Shipping Your Bike
Greyhound: This is the most common option; you pack your bike in a box (see below) and pay for the shipping at the station. In some towns and cities you may be able to travel with your bike, in which case you can transfer it from the bus yourself, and thus reduce the risk of damage. Call Greyhound Courier Express at 1-877-463-6446 for more information.
VIA Rail: VIA boxes are great and you only pay for the box ($20). But you can only put your bike on trains that have checked luggage (i.e., cross-Canada trains: Halifax-Montreal and Toronto-Vancouver, and one train daily between Montreal and Toronto). Most trains in the Montreal-Ottawa-Toronto corridor do not accept checked luggage. Call VIA Rail at 1 888 842-7245 for details. Note: Shipping a bike on VIA does not require taking off the wheels, only removing the pedals and turning the handlebars. Be advised that VIA Rail prices can sometimes be inconsistent depending on who you talk to.
Flying: If you are flying, taking the bike with you on the plane is the best option. It usually costs about $50 extra (paid at the airport), and sometimes does not require a box, only removing your pedals and turning the handlebars. If you come without a box, they will put the bike in a plastic bag and you take responsibility for any damage. Make sure you arrive an extra hour early if you’re bringing a bike, as there is often a bit of hoopla about it. Sometimes they will try to count your bike as one of your pieces of luggage (thus charging you another $105 for any pieces over your two allowed), even though you’re paying $50 extra for it already. You can usually talk them out of this! Westjet: 1-888-937-8538. Air Canada: 1-888-247-2262.
Canada Post: If Canada Post is your only option, you will need to send the bike in two separate boxes (wheels in one, frame in another) to not exceed their maximum box sizes. This requires much finicky work and cutting down of the box. Call Canada Post at 1-866-607-6301 for more information.
Getting a bike box
Bike shops will often agree to give away the cardboard boxes that new bikes are delivered in. Call your local shop in advance to make sure they hold one for you that is big enough (i.e., one that will fit your bike with a back rack on it). Greyhound boxes are larger and thicker than bike shop boxes (but will cost you $15). VIA Rail boxes are the biggest (and super easy to use!). Note: Don’t leave any unattached small parts in a bike box. They risk falling out. Pack parts in your panniers.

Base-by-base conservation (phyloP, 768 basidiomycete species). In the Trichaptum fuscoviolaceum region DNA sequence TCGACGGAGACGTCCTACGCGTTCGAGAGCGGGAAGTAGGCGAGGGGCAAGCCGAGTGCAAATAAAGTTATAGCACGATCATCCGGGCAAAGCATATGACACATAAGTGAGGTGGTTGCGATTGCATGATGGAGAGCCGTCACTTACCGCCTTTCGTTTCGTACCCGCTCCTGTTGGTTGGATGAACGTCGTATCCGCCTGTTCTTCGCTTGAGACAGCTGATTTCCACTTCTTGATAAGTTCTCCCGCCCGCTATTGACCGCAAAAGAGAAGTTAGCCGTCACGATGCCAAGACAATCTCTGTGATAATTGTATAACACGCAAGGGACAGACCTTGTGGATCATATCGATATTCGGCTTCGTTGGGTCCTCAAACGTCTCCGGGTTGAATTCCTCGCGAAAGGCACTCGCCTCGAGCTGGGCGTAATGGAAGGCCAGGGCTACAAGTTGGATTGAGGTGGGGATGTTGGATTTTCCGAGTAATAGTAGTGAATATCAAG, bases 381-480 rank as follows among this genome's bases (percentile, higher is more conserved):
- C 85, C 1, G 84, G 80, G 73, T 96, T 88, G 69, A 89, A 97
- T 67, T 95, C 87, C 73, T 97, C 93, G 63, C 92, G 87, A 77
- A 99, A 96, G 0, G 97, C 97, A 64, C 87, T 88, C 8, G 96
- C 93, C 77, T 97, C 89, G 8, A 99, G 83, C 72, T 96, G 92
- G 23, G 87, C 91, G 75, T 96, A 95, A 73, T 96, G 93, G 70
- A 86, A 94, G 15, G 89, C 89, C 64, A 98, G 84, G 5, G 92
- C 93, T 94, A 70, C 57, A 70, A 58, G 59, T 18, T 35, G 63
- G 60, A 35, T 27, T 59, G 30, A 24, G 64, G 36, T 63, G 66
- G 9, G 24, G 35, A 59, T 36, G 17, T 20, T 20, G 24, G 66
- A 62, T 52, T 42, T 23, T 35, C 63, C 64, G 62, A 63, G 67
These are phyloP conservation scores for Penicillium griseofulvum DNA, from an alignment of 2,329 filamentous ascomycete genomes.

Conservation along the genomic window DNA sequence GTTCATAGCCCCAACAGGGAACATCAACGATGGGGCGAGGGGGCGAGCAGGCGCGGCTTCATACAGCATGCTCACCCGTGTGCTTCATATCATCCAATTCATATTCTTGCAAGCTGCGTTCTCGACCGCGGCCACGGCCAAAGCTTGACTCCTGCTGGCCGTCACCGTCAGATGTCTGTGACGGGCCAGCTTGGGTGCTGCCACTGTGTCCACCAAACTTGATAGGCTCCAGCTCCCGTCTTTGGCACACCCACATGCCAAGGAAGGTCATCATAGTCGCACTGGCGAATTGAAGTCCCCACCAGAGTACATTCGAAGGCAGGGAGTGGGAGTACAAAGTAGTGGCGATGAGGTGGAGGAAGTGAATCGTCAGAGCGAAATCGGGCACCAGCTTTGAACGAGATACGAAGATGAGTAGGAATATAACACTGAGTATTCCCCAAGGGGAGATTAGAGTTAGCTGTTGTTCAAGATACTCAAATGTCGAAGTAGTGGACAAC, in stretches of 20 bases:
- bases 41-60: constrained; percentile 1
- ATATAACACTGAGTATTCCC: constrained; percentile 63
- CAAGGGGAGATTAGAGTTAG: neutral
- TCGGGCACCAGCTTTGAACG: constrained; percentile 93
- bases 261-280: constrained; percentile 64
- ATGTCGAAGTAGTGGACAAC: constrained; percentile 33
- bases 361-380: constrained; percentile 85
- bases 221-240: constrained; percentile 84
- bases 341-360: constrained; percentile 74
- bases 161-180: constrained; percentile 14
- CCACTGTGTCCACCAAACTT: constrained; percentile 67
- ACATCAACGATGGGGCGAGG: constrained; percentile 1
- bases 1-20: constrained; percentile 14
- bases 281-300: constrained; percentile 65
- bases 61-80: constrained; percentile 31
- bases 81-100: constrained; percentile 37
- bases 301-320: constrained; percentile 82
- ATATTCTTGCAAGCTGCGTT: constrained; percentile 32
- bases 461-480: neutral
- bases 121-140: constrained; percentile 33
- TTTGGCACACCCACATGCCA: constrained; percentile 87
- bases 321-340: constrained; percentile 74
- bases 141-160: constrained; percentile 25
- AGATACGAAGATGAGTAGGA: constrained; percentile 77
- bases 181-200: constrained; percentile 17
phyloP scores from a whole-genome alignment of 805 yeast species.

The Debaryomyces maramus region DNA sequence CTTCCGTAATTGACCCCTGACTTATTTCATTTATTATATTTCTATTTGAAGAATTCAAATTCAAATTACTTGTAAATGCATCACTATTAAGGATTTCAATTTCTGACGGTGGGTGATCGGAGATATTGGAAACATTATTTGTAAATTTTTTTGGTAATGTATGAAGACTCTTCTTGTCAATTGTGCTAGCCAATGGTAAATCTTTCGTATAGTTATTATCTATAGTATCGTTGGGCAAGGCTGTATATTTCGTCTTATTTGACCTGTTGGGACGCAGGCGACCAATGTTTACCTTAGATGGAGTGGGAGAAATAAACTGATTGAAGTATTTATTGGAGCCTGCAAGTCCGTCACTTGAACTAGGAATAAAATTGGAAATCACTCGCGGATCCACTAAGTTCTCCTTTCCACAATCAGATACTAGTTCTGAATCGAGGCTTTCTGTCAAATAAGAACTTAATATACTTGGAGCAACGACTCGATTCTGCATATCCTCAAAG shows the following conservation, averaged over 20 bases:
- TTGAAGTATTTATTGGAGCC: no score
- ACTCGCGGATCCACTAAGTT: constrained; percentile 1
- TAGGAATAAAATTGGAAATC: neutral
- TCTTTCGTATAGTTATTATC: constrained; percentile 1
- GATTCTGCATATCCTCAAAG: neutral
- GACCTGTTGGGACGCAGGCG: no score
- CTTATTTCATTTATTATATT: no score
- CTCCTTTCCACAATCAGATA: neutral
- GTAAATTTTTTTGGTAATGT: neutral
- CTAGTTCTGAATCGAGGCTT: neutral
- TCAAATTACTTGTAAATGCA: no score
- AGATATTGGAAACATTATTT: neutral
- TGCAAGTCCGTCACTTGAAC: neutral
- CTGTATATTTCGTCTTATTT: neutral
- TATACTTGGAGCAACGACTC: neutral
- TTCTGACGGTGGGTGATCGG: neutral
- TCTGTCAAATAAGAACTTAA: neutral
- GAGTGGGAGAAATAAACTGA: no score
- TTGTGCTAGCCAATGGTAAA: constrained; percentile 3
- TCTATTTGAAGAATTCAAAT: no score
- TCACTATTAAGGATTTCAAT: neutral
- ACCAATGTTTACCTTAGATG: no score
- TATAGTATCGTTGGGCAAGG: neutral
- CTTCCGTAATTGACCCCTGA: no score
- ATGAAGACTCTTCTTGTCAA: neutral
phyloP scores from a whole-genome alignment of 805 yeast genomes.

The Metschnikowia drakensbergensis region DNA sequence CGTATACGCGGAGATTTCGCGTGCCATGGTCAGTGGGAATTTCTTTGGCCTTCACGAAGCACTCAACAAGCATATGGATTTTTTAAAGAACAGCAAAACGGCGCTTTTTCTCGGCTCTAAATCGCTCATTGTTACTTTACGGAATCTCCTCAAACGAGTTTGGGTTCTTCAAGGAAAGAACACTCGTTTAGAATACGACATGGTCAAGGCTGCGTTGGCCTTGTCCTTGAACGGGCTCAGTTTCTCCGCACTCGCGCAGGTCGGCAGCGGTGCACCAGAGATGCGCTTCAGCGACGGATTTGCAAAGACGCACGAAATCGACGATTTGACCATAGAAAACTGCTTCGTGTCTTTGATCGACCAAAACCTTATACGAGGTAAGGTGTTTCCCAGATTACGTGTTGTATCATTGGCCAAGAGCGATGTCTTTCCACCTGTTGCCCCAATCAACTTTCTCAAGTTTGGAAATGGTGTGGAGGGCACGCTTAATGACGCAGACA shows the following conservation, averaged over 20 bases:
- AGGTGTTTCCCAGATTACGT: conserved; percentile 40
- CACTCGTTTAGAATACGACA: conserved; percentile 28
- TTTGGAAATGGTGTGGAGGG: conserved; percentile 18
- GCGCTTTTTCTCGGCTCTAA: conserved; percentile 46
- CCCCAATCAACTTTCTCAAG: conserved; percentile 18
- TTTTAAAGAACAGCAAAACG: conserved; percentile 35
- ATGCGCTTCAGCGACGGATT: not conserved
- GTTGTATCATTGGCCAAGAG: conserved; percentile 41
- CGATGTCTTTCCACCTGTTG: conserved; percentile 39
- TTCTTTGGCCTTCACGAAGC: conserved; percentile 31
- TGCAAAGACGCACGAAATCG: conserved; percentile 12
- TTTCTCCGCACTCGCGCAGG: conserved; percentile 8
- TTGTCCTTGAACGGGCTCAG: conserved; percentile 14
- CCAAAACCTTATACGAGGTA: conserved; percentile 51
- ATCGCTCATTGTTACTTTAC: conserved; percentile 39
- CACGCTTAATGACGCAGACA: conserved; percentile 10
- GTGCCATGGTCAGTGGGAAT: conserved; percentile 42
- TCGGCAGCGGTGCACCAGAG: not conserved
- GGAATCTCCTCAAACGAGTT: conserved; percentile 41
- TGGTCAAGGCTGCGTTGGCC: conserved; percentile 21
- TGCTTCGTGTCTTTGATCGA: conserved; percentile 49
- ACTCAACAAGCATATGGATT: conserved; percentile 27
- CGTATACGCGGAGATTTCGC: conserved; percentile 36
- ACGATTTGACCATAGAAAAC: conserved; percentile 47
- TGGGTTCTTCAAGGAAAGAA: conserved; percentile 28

Protecting your bike
The best way to protect your bike is to remove as few parts as possible. You will need to remove your wheels, fenders, and handlebars. Don’t leave the handlebars dangling by the various cables; tape the handlebars to the frame with masking tape (packing tape and duct tape can leave a residue) if possible. Lower your seat as much as possible, (you shouldn’t have to remove it unless you have a very large frame) and put your bike in the box upside-down with the seat bearing the weight (instead of your cogs!). Tape extra cardboard over fragile parts or parts that might poke through the box (i.e., wheel hubs). Stuffing your sleeping bag into the box does the dual trick of cushioning your bike within the box, and giving you less stuff to carry, note your sleeping bag runs the risk of being tatooed with bike grease! Some shippers (notably VIA) are not into this.
Pedals: If you remove the pedals, carry them in your panniers. To remove them, be aware that each pedal loosens in a different direction (i.e., towards the back wheel).
Protecting your derailleur: This part of the bike is the most vulnerable to damage, and one of the most expensive to fix. You can protect it by putting your helmet over the derailleur as if the derailleur was your head. Attach the straps of the helmet by wrapping them around the frame and then clipping them together, as you would if the frame were your chin; tighten the straps as securely as possible. Wrap an old rag, or newspaper around the derailleur to keep bike grease from getting into your helmet (and your hair!).
Getting your bike to your destination on time
If you are not travelling with your bike and want to be sure it arrives on time, ship it in plenty of time before you ship yourself. You should find out how long the shipper will take to get your bike to the destination, and if the shipper will store the bike once it gets to the destination; it differs depending on the shipper and can even vary from station to station.